There is a lot of buzz about driverless cars right now as automotive and technology companies have begun to roll out these autonomous vehicles. If you have been following the developments in self-driving cars, you are likely familiar with all the benefits that are touted by its advocates: fewer accidents, less congestion and pollution, improved land use, and more mobility for the disabled.1 Many people are quite excited for this technology, while others remain skeptical and fearful of it. Regardless of which side of the spectrum you fall on, the technology is fascinating and presents many possible applications that are important to consider. It is likely that in the near future, autonomous vehicles will be a part of our daily lives, so it is best to gain an understanding of how this new technological development could impact you.
History and Development
The first attempt at a driverless car was in 1925 by a man named Francis P. Houdina.2 Houdina toured the country that summer, demonstrating how his invention worked. The automobile, called the American Wonder, was controlled via radio by a driver who followed the driverless car in a separate vehicle. While Houdina continued to tour the car for several years, it had significant safety issues; at one point, it crashed into a car filled with cameramen. Therefore, it was never mass produced or sold commercially.
After this, technology focused more on developing automatic highways rather than automatic cars. In 1956, GM introduced the concept of the Firebird II, a car that would be steered with an electric highway.3 This idea was taken a step further in 1959 by the Radio Corporation of America. A test model for this “highway of the future” was built in Princeton, NJ, which featured an electrical cable that warned the car of any obstructions ahead, which then triggered the car to either brake or switch lanes. The engineer behind this project, Vladimir Zworykin, believed that the widespread use of this technology would address the growing problem of automobile accidents in America, and anticipated these electric highways to become the norm within a decade or two. However, the infrastructure costs both in installation and maintenance stopped the project before it really began. In 1977, Japan’s Tsukuba Mechanical Engineering Lab released what was considered the first truly autonomous car.4 The vehicle worked using analog computer technology and two cameras for signal processing. It was able to drive up to 18.6 MPH with the help of an elevated rail.
In the ‘80s, movies such as “Christine” and “Knight Rider” brought into the public eye the idea of an autonomous vehicle.5 Simultaneously, more research started being conducted into making driverless cars a reality. One research team at Bundeswehr University in Munich turned a van into a self-driving vehicle that they called the VaMoRs. At the same time, researchers at the Carnegie Mellon Robotics Institute started a line of robotic cards with the transformation of a panel van into an autonomous car. These projects required vans in order to hold all of the necessary equipment.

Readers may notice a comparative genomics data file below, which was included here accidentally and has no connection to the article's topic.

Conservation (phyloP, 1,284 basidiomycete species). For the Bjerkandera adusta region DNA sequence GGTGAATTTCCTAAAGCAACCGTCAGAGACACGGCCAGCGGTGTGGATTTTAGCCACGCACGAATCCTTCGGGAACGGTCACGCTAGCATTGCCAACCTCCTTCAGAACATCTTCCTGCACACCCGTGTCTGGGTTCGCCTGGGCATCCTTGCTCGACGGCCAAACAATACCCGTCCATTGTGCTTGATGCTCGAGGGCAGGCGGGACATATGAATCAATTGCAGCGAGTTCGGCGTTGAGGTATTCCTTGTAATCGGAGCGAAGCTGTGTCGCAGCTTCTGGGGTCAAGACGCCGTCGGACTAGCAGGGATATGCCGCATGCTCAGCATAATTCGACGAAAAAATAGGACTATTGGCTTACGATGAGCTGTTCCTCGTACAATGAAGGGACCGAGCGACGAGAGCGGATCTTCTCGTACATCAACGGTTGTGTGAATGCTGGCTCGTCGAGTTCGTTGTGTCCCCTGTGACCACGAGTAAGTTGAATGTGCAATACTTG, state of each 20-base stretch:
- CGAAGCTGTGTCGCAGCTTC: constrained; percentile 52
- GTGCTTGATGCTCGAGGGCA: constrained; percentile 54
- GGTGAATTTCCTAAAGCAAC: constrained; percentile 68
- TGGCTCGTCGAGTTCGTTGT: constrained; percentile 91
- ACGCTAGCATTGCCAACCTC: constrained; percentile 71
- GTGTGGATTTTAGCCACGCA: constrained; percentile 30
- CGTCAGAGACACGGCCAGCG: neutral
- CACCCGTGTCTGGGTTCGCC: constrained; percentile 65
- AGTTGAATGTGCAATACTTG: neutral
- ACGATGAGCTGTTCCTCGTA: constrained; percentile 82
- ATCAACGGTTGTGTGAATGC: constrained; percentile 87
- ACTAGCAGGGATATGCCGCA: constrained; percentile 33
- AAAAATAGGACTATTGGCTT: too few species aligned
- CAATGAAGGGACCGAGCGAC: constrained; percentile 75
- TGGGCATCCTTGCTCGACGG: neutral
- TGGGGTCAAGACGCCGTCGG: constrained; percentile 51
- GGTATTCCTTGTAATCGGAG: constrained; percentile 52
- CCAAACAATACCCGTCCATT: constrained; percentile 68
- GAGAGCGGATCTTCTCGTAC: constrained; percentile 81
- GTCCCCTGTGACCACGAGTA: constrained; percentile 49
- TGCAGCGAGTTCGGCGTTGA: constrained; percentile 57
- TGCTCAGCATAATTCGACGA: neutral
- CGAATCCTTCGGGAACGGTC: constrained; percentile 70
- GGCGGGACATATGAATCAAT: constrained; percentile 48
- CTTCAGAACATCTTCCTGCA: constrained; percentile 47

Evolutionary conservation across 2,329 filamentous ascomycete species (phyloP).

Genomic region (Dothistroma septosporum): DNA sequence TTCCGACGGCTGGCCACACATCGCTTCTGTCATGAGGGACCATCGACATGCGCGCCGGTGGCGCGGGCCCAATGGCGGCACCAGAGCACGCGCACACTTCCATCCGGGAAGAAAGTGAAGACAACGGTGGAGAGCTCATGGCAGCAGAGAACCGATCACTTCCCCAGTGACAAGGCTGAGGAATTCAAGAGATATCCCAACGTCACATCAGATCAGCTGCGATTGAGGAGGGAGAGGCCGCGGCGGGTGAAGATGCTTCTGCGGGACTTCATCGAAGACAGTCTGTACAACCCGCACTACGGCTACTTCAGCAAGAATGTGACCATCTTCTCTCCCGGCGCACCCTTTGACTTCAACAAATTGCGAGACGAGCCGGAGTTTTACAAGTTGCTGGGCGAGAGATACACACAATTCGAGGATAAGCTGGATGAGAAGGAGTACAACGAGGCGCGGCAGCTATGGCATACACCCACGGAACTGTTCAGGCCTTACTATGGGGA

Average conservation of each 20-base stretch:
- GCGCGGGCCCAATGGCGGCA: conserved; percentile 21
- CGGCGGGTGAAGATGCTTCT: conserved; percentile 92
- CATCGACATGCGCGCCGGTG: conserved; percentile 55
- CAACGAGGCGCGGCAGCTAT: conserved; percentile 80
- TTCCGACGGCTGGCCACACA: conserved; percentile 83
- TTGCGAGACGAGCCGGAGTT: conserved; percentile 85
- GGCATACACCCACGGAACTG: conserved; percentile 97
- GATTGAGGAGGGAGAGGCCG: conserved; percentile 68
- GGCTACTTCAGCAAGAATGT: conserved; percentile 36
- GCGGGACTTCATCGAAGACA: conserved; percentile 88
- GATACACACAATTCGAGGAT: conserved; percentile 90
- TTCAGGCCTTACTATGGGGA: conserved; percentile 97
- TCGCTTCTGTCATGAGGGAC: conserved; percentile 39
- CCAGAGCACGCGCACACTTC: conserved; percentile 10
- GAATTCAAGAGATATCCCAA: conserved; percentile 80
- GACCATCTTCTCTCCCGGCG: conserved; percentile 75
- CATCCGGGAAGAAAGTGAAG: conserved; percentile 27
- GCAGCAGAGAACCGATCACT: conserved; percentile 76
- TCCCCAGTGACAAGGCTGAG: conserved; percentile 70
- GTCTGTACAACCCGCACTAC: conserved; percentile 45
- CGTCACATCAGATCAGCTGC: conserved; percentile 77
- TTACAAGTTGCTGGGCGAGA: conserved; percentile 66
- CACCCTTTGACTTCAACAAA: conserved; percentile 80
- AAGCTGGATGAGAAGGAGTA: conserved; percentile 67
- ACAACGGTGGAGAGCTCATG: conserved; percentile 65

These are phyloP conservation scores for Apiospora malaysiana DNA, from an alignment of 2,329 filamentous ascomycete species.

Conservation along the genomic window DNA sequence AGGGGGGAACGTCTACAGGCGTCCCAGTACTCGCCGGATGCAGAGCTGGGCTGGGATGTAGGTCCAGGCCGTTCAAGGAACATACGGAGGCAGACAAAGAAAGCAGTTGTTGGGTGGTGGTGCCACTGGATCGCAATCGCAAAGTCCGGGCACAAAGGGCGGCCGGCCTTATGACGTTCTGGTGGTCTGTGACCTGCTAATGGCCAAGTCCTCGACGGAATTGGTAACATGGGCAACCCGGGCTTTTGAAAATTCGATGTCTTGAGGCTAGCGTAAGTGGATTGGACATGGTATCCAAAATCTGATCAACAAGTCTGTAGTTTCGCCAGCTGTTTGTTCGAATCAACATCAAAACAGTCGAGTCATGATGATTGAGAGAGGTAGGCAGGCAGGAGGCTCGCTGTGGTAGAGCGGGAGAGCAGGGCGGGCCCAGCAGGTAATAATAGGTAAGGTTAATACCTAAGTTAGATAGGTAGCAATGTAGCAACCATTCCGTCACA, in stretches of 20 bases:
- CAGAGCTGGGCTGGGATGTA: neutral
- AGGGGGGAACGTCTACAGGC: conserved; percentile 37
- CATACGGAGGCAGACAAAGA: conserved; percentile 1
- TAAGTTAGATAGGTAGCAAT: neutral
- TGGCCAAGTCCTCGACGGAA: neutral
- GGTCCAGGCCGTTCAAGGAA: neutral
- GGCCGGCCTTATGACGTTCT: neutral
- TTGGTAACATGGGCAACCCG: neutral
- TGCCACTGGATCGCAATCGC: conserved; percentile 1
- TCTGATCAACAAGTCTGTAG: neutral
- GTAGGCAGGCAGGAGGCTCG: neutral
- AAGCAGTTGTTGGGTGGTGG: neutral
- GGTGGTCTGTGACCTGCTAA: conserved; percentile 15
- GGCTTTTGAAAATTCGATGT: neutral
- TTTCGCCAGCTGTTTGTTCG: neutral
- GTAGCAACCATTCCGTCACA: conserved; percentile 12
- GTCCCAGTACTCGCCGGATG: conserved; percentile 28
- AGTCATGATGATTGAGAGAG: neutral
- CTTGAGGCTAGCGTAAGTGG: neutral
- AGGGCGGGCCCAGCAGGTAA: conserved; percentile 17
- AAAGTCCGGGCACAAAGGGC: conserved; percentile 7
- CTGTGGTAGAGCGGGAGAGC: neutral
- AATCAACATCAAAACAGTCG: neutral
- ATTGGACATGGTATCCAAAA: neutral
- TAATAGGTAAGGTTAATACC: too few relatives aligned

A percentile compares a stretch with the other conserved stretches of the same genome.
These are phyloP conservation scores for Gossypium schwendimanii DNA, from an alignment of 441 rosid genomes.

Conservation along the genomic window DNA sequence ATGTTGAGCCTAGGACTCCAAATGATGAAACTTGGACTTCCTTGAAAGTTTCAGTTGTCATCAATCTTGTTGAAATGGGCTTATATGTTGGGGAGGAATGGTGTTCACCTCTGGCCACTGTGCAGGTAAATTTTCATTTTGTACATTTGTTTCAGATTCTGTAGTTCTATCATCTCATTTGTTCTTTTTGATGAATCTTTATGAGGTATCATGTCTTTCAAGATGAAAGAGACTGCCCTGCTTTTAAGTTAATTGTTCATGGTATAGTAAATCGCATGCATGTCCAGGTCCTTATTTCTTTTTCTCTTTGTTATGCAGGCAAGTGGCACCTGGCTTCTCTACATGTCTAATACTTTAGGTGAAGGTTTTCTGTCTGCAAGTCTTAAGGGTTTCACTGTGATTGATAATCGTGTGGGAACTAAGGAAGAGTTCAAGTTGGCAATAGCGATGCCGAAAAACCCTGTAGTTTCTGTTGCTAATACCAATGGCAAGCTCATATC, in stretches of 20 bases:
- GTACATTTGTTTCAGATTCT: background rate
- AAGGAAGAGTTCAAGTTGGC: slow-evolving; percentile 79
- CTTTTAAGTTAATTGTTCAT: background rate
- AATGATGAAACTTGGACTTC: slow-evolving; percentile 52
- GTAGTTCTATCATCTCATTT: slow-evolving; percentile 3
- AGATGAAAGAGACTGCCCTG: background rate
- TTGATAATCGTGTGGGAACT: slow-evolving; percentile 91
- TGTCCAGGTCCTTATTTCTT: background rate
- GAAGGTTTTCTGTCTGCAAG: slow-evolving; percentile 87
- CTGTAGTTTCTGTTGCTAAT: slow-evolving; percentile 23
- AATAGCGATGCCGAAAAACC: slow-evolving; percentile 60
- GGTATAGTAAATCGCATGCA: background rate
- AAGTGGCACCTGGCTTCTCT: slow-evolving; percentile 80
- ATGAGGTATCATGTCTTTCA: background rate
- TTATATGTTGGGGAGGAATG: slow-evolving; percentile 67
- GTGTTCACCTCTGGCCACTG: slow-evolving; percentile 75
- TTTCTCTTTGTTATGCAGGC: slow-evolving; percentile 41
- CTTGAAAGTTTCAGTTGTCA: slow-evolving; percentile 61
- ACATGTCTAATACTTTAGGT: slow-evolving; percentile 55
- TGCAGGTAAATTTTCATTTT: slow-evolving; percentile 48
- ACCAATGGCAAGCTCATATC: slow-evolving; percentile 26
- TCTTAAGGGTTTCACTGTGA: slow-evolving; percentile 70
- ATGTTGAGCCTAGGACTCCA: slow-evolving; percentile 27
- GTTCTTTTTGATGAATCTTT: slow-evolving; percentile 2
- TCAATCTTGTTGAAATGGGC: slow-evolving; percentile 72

In 2004, the Defense Advanced Research Projects Agency (DARPA) unveiled the Grand Challenge series, which is a competition that gives robotics departments at universities and robotics companies the opportunity to develop an autonomous vehicle.6 While DARPA is clearly concerned with this technology for military purposes, the technology that is coming out of this project are directly creating the commercial driverless cars that are being developed. Google has hired the best researchers to come out of the Grand Challenge series to develop the Google car.
How They Work
Current models of self-driving cars build on several features that are already used in driver-controlled cars. For example, developments in the ‘80s and ‘90s in vehicles focused on automation to enhance safety.7 An example of this is anti-lock brakes; while previously, the driver needed to pump the brakes to prevent them from locking, anti-lock brakes do the pumping for you. About a decade of the development of anti-lock brakes, automobile manufacturers took this technology a step further to create sensors that adding traction and stability control. These steps in safety development of standard cars represents the move towards driverless cars. Additionally, the evolution of other technologies has contributed to the development of autonomous vehicles.
Light Detection and Ranging (LiDAR) is a technology that autonomous vehicles use to create a three-dimensional map and detect hazards by using laser beams to determine the distance between the car and other objects.8 In the Google Car, a Velodyne 64-beam laser is mounted on the top of the car so it has an unobstructed, 360-degree view on a custom-built, rotating base.
While LiDAR works to accurately map surroundings, it is unable to monitor speed of surrounding vehicles. Therefore, autonomous vehicles also use bumper-mounted radar units for this purpose.9 Driverless cars are outfitted with two sensors on the front bumper and two on the back bumper, which send signals to the on-board processors to move out of the way or apply the brakes. Radar technology works with other technologies in the car, such as gyroscopes, a wheel encoder, and inertial measurement units, in order to help the car make informed decisions to avoid crashes.
The cameras used in the different models of driverless cars vary, but cameras are commonly used.10 One example is that it is mounted to the exterior, allowing the car to get an overlapping view of its surroundings. Just as the human eye uses different overlapping images for peripheral vision, depth, and dimensionality, the driverless car uses multiple cameras to create a complete image. The camera has a 50-degree view up to 30 meters. Cameras are just one piece of the puzzle that is a driverless car; if they were to malfunction, the car could still work.
Some prototypes of autonomous vehicles also include sonar technology.11 Sonar technology has some disadvantages when compared to LiDAR and radar technologies; namely, it has a narrow field of view and a short effective range. What sonar technology truly adds is a redundancy that allows the car to cross-reference multiple sources of data to make its decisions.